Without The Open University, there would be no OU Students Association; our histories are interwoven, and we have shared the goal of improving the educational journey of OU students for the past five decades. That is why throughout April in the year of the Association’s 50th anniversary, we will be celebrating the collaborative work we do with the OU. This crucial work is always for the benefit of our students. We want to talk about why, in 2022, our partnership is stronger than ever.
One of the areas of the OU we work very closely with are the teams in the nations offices; whilst the University’s main campus is in Milton Keynes, there are OU offices and dedicated teams based in Ireland, Scotland and Wales, who are there to provide more tailored support to students from their country.
As they are more focused on local policies and the population demographic, the nations are best placed to work on issues such as widening participation and access to education. They work with employers in both the public and private sectors to address important skills gaps and invest in new learning pathways for students and employers.
The Association’s Area Representatives regularly meet with staff from their respective nations, to share information and work on projects together. They gather information and opinions from students in various Association areas, such as online meet-ups and events, forum chats and social media platforms, which can then be fed back to nations staff to help improve the student experience.
One recent example of how we have worked with the nations to benefit our students, has been to influence public policy that impacts on OU students. I visited Belfast to support the launch of The Open University in Ireland’s The Future is Flexible manifesto for the upcoming Northern Ireland Assembly elections; and in-keeping with our true collaborative style, the Association have launched our own student manifesto for the Northern Ireland elections, which we will be working with staff at the OU’s Belfast office to promote among Assembly candidates with a view to removing barriers and improving the OU student experience.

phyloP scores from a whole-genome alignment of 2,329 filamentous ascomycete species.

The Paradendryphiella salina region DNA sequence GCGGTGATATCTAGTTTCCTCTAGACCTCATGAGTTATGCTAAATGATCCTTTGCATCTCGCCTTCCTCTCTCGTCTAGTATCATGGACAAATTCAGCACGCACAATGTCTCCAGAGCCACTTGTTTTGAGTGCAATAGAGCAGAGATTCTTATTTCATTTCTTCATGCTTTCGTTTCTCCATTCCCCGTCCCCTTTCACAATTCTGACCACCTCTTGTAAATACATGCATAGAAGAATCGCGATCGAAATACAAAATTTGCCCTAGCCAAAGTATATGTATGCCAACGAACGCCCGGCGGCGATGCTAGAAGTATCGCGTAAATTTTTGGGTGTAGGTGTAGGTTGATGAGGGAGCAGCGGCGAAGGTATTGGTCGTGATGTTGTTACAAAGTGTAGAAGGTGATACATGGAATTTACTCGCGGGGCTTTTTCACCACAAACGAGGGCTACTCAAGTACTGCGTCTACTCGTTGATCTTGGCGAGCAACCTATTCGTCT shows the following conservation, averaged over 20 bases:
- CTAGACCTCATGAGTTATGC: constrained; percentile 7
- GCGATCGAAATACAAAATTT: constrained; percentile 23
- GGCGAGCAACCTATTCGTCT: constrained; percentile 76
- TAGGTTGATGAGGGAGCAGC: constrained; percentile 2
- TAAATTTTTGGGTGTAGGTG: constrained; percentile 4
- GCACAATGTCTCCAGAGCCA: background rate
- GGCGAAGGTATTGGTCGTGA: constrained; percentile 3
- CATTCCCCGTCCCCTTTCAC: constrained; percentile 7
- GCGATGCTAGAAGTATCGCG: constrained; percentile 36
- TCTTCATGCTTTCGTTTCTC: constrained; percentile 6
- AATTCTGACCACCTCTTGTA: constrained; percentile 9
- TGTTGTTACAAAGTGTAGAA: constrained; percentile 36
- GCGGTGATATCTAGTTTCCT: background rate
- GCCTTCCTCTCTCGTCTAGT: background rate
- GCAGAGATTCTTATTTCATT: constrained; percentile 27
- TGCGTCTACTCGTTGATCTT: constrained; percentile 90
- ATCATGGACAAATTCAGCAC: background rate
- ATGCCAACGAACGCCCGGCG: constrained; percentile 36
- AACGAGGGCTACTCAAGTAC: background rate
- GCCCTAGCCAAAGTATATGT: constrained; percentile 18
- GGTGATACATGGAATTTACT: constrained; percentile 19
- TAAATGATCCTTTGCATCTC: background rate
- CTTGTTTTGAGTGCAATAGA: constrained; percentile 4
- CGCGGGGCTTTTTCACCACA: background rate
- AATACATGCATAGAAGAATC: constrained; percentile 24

I was honoured to be invited to speak in support of the University’s manifesto at the launch event at Stormont (where the Northern Ireland Assembly sits). It was great to be able to speak to OU staff, students and Members of the Legislative Assembly (MLAs) at the event about how part-time and supported distance learning can be made more accessible through the policy changes that both we at the Association, and the OU in Ireland, are pushing for. Here are some of my comments from the speech:
“The Open University’s manifesto has a very clear focus on flexibility. That’s something that all OU students value about the OU but would like to see embedded in legislation so that the barriers to studying later in life, or alongside other commitments, are removed.
In particular, part-time and supported distance-learning students get a raw deal when it comes to student finance. We want OU students in Northern Ireland to have parity of esteem with full-time students, which is why we will be supporting the OU in asking the next Northern Ireland Assembly to make the Maintenance Loan, the Special Support Grant, the Childcare grant, and the Parental Learning Allowance available to part-time students.
We’ve seen the benefit of such changes over recent years in Wales, where the question of whether to begin or continue on a part-time qualification is now much less concerned with whether you can afford to or not.
We want the Assembly members to expand their definition of what a student is. Not all students are aged between 18 and 22, having just left school. We come in all forms, all ages, all backgrounds, and all kinds of different circumstances and challenges. Making education more flexible and accessible will help students, universities, and the wider economy to adapt and succeed in an increasingly unpredictable world.”
Sarah Jones, OU Students Association President